The Adcock antenna is two short dipoles fed 180-degrees out-of-phase. When
vertically polarized, the Adcock antenna
produces a pattern similar to a small loop antenna. The Adcock has better null
definition than a loop, and the Adcock includes high angle nulls.
In contrast, a small loop antenna pattern looks like this:
The small loop is good on groundwave or very low angles, but the small loop
almost completely lacks useful skywave null definition.
The Adcock, assuming it can be built correctly, has a much better direction
The main difficulty in constructing an Adcock is the feed system. Because elements are very high
impedance, and because the supporting mast and feed line must enter the Adcock
inside the active area of the antenna, common mode can be a problem.
Two loop antennas or two Adcock antennas can be combined through any system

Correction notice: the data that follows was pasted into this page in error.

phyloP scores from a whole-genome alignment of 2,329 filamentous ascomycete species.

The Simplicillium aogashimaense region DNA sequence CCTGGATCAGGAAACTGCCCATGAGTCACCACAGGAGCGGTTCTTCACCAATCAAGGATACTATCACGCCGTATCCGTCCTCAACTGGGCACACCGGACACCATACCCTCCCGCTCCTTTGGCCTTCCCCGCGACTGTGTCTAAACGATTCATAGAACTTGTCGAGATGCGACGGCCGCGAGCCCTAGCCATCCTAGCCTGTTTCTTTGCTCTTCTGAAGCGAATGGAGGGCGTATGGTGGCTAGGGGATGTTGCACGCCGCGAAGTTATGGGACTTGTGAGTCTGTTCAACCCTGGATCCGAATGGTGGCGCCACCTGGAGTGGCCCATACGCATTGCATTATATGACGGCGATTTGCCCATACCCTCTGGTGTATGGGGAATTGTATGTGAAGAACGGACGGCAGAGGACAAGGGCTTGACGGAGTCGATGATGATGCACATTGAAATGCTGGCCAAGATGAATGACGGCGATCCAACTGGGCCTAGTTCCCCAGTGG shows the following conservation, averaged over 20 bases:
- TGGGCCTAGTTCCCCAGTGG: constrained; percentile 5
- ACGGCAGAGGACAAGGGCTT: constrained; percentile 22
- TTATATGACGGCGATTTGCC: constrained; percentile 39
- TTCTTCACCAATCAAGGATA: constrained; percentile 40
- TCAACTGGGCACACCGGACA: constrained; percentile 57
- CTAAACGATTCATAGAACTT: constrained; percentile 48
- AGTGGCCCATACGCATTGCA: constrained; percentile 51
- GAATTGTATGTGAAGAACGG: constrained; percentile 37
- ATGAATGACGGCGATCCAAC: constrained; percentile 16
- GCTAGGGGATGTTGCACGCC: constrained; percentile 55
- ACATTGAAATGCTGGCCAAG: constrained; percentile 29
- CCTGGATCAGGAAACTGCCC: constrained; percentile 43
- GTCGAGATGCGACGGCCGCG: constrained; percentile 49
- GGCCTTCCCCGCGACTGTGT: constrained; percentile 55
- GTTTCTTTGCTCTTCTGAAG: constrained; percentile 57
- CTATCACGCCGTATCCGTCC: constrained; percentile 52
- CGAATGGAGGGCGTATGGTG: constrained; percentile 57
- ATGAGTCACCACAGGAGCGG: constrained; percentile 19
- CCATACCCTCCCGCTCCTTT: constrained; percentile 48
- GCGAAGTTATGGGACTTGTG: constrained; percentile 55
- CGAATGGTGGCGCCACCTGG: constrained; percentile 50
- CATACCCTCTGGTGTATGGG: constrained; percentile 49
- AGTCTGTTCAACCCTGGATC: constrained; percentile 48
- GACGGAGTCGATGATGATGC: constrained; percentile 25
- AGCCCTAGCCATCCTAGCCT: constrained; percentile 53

that varies relative levels to
make the approximate equivalent of a single antenna that can rotate 180-degrees.
A goniometer essentially varies ratio of signal levels from the two loop
antennas. A potentiometer would do the same thing, except the goniometer
has a phase flip of 180-degrees when one current crosses zero level. A
potentiometer plus an inversion switch would be the full equivalent of a
Loop patterns with various current ratios:
1:3 ratio in-phase:
1:1 ratio in-phase:
3:1 ratio in-phase:
3:1 ratio out-of-phase:
1:1 ratio out-of-phase
1:3 ratio out-of-phase
From the patterns above, we find varying amplitude ratio without any phase
rotation (other than a hard phase flip when crossing zero amplitude) results in
a nulls at any point of 360 degrees bearing.